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How IT teams can achieve effective security in a multi-cloud environment with CIEM

Scott Hesford from BeyondTrust explains how cyber security stakeholders can manage their strategy in a multi-cloud environment.

user iconScott Hesford
Wed, 18 May 2022
Scott Hesford
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Business adoption of cloud computing platforms and services such as AWS and Azure has been growing for years, but now the pace of adoption has been turbocharged.

What with ongoing digital transformation projects, Australian organisations have been turning to the cloud in rapidly increasing numbers. They’ve realised it’s the most effective way to give employees access to the applications and data sources they need, wherever they are working.

Many companies have also come to rely on cloud-based communication and collaboration platforms to connect staff with each other, partners and customers. Having a cloud-based meeting is now just as natural as being face to face.


However, while the many cloud options now on the market promise big benefits, they can also lead to increased complexity within IT infrastructures. Linking different clouds together and establishing connections with existing on-premise systems makes ongoing management more challenging.

When you add security and identity management to the mix, things get even more difficult. Ensuring access to systems is limited just to those who have authority to use these becomes much more challenging when resources are located in multiple locations and on multiple platforms.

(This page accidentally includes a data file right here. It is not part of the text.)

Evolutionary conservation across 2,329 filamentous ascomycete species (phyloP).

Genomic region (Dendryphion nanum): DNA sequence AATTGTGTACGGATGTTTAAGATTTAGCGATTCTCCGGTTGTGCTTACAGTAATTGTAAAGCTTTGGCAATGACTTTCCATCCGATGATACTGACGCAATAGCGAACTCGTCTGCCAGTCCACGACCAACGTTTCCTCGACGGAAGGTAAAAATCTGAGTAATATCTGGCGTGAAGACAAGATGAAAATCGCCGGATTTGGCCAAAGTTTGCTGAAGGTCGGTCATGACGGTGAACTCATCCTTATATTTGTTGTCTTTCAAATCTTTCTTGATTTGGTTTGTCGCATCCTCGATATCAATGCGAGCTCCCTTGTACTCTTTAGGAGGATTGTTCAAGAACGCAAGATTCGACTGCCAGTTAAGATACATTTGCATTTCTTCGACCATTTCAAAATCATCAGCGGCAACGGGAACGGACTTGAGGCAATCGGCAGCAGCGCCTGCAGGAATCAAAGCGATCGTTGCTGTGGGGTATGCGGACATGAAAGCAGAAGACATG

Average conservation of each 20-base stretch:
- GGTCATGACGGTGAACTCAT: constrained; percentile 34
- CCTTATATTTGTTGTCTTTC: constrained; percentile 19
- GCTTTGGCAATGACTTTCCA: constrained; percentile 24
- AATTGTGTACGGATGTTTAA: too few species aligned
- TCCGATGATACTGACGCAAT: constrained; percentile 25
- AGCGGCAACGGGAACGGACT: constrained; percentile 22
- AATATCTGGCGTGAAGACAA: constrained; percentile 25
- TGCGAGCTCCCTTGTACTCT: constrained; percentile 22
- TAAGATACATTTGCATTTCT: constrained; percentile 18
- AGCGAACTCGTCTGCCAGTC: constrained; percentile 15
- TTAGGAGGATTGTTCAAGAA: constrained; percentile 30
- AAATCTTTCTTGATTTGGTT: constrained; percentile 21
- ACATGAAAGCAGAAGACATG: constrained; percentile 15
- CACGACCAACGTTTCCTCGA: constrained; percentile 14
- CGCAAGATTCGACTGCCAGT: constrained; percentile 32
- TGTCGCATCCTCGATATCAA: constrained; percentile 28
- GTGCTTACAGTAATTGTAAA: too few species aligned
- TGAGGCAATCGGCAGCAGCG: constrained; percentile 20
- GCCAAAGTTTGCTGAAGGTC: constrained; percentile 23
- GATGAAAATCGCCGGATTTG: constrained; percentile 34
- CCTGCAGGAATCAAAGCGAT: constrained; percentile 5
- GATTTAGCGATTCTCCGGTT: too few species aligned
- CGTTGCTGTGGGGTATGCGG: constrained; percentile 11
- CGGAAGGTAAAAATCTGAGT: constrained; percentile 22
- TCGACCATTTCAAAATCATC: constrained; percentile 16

The role of CIEM

To address this challenge of increased management complexity, growing numbers of organisations are making use of cloud infrastructure entitlements management (CIEM). A CIEM platform manages permissions and entitlements while also enforcing least privilege standards throughout a cloud ecosystem.

Able to be used for both public and private clouds, CIEM is of immediate benefit to security teams that currently rely on a disparate range of tools, each native to a particular cloud. It is of particular benefit in a multi-cloud environment where different groups of users and devices require different levels of access in different places.

In these cases, it can often be easier for a security team to over provision certain users to ensure they have the level of access they need across all the clouds being used. However, this privilege creep can pose a risk because if their identity is compromised, the attacker can then gain widespread access to the organisation’s infrastructure. CIEM provides a more effective alternative.

Enabling just-in-time ID management

Most security teams understand that managing cloud identities and their entitlements through just-in-time (JIT) provisioning and least privilege is a standard approach, however, finding the right solution to cover multi-cloud environments can be challenging.